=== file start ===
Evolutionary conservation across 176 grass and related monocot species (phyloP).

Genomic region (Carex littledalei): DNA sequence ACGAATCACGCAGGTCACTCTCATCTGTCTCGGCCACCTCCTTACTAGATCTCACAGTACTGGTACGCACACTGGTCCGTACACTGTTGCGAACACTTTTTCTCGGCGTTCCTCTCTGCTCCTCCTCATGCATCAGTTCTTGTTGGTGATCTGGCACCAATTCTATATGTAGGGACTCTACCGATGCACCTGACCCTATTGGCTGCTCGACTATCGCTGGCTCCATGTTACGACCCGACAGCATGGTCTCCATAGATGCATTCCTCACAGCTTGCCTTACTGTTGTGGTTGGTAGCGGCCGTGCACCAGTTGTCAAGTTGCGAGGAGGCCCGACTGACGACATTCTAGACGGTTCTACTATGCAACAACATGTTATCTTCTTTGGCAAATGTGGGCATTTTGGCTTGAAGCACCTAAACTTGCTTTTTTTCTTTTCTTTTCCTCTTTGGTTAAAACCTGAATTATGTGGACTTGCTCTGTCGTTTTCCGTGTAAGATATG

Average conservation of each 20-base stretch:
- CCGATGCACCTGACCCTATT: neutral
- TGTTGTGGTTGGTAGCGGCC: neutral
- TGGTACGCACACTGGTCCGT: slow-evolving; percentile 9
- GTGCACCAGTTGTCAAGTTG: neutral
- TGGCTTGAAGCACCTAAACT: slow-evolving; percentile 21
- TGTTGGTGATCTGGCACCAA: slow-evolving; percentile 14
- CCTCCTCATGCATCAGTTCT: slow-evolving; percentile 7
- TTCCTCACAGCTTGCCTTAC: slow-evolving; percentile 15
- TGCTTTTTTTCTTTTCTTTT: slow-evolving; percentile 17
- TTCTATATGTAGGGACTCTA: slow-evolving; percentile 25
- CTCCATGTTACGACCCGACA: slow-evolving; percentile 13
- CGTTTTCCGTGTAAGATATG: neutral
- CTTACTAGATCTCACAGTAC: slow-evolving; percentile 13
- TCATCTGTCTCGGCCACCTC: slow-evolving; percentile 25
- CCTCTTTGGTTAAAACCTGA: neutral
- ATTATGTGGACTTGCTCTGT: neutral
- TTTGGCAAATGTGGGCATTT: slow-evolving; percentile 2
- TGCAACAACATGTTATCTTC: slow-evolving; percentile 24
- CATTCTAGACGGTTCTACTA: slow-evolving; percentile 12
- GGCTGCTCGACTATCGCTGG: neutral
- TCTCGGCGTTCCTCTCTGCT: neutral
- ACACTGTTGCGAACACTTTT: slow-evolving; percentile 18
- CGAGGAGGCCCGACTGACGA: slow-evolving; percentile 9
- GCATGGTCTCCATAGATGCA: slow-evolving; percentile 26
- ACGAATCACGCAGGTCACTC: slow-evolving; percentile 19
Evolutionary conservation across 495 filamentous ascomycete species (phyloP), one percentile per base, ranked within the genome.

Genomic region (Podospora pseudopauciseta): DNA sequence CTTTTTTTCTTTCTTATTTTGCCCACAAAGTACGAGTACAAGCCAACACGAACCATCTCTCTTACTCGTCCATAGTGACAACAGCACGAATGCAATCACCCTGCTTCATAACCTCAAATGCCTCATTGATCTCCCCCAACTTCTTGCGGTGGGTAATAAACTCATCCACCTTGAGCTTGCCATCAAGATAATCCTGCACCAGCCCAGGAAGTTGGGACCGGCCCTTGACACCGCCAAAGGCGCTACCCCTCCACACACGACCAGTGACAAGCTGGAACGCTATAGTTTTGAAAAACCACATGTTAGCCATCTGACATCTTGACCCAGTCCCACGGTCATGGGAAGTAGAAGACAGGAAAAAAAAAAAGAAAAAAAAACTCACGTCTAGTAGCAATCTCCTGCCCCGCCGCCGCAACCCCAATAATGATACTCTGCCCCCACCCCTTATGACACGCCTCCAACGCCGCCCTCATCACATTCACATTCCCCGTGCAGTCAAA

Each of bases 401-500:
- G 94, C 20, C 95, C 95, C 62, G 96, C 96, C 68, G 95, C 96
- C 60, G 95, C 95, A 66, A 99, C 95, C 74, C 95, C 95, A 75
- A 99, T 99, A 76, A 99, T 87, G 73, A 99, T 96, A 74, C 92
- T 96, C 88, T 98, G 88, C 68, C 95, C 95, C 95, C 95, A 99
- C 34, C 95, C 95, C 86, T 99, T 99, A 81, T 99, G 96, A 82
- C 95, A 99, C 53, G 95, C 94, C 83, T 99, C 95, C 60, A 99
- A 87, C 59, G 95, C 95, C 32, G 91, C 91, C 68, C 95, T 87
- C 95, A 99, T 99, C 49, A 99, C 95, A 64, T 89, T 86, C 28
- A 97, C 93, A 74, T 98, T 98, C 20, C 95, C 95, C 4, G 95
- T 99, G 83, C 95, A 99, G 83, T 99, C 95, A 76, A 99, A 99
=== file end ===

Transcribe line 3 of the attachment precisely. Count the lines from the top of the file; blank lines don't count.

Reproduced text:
Average conservation of each 20-base stretch: